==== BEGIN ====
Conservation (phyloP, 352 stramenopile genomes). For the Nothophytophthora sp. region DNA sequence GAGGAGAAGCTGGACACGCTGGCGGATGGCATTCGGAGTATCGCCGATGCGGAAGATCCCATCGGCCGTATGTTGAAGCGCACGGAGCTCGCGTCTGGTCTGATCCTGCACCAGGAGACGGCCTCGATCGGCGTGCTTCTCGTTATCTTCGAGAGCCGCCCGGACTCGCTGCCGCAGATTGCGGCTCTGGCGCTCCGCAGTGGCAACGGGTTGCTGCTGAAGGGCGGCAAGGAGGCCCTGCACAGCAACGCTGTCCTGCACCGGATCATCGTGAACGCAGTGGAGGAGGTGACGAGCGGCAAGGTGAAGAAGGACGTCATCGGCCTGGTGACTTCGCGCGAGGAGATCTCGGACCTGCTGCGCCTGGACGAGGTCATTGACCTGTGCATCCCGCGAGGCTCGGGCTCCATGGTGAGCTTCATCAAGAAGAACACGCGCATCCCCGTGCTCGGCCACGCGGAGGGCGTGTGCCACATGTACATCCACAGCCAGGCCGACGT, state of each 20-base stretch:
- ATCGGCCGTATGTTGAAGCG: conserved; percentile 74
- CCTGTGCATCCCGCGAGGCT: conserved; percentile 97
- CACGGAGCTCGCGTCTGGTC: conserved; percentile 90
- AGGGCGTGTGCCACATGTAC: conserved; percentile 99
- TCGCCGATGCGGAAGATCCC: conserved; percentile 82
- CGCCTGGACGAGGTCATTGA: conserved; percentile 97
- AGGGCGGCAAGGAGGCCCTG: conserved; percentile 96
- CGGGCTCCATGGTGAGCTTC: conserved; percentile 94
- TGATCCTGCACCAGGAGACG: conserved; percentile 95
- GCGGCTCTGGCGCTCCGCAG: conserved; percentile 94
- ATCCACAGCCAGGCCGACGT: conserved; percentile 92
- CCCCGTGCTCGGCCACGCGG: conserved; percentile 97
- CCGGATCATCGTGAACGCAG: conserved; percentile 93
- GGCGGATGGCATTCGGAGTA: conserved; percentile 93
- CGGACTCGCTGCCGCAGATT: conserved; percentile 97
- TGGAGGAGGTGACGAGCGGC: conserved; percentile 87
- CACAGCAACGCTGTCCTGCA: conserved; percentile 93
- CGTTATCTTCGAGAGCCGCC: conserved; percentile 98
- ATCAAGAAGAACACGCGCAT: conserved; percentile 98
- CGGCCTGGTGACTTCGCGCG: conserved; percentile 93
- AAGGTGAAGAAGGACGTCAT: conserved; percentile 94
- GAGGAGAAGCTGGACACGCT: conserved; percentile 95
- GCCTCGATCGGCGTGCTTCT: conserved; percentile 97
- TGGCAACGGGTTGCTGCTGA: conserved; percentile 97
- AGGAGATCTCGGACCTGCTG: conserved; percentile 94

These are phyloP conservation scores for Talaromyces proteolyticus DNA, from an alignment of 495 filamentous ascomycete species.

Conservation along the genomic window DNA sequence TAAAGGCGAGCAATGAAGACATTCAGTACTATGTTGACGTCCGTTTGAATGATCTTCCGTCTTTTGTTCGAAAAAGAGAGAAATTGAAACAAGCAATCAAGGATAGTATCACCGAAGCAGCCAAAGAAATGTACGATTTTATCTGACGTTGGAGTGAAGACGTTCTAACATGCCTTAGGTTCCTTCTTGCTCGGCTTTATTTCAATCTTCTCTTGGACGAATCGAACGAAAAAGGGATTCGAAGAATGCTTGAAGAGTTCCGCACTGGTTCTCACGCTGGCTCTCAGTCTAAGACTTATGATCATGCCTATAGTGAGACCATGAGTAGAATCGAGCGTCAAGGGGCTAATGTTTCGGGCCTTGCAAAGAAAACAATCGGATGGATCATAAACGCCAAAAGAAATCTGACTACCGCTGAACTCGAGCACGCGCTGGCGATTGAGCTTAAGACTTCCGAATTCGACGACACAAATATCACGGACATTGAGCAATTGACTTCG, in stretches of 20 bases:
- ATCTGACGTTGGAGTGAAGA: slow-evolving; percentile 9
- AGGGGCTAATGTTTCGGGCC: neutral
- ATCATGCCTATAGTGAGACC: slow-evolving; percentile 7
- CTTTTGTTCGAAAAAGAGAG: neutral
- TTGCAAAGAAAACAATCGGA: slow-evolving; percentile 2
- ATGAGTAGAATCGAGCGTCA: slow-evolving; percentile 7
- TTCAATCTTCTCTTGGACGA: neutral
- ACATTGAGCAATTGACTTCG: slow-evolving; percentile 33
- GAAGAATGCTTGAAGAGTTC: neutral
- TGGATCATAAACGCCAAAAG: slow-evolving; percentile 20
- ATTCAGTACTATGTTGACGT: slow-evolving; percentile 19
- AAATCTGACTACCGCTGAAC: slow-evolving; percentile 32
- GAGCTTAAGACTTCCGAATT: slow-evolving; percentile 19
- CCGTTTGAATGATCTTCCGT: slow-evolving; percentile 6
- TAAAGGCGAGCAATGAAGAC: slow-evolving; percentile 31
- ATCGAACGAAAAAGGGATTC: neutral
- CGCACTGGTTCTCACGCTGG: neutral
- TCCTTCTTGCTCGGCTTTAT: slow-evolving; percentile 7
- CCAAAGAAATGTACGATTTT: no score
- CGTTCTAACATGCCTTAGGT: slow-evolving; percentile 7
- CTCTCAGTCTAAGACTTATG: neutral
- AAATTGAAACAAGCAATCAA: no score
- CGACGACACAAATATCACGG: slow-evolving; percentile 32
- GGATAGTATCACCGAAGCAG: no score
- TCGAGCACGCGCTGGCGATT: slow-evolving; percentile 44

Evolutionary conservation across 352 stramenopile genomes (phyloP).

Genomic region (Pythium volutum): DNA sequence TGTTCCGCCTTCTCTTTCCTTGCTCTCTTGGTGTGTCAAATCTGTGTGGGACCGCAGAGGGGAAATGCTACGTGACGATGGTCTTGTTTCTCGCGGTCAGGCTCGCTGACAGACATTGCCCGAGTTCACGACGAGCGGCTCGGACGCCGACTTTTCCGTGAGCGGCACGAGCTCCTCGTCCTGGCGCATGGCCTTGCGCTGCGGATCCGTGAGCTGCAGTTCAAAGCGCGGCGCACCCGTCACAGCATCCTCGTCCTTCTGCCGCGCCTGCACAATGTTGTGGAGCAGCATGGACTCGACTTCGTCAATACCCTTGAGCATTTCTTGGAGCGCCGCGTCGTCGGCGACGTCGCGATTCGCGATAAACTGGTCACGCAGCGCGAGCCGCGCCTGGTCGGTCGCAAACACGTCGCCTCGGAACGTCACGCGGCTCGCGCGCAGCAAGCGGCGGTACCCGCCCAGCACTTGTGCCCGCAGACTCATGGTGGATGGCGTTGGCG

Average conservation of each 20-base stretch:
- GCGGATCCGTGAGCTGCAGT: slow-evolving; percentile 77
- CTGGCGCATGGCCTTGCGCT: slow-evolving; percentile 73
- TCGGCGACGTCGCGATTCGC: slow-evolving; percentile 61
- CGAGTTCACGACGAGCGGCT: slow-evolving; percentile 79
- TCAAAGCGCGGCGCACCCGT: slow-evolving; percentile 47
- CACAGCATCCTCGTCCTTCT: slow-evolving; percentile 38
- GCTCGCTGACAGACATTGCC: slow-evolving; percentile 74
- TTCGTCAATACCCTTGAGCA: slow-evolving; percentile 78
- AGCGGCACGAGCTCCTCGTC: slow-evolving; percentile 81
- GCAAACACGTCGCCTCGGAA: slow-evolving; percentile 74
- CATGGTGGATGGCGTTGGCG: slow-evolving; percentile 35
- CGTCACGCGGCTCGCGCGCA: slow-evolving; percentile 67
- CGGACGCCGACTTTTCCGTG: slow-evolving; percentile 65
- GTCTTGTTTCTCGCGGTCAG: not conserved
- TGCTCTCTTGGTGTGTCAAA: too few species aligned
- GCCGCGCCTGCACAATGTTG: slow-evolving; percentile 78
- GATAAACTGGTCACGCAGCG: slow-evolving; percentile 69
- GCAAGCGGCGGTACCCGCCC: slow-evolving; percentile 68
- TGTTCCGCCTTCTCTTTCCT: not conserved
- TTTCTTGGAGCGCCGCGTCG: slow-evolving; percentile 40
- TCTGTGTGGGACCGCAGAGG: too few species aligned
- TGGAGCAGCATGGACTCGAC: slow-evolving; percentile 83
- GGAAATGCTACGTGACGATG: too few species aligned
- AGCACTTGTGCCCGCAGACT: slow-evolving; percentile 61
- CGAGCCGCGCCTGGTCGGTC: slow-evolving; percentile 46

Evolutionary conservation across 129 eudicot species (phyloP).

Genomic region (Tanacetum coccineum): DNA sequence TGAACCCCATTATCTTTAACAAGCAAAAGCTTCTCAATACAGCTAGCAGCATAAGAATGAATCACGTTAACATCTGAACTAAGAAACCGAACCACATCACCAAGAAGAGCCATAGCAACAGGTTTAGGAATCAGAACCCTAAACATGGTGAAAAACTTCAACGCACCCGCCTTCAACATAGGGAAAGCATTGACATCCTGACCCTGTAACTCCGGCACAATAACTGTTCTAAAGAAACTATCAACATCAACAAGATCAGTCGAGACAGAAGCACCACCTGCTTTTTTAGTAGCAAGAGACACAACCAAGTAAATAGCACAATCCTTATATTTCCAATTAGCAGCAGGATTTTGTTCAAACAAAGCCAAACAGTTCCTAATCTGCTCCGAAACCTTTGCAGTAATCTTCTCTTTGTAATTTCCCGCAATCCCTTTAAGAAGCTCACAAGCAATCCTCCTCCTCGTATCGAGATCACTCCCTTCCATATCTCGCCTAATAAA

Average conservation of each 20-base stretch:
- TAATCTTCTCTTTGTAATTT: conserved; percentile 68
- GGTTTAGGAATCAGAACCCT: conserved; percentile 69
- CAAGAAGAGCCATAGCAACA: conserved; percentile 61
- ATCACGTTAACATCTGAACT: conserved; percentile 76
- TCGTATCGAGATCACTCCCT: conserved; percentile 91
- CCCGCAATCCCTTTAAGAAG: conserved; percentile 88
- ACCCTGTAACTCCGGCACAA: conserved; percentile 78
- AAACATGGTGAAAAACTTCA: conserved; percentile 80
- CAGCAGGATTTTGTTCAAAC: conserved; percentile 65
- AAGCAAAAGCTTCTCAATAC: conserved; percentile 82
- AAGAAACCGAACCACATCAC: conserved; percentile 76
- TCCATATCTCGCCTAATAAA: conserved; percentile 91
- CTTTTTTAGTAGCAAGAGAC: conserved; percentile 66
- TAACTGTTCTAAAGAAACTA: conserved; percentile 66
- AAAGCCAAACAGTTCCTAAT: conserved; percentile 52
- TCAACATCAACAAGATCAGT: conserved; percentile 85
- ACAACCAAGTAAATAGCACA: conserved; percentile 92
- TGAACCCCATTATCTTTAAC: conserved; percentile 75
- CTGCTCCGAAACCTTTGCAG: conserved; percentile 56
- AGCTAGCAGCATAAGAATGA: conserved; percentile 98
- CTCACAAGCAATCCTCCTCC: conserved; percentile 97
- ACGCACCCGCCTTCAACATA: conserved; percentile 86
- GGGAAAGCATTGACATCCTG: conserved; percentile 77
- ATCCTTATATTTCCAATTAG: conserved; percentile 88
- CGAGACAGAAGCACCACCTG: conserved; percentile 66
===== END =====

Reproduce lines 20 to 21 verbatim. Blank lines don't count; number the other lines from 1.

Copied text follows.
- ATCAAGAAGAACACGCGCAT: conserved; percentile 98
- CGGCCTGGTGACTTCGCGCG: conserved; percentile 93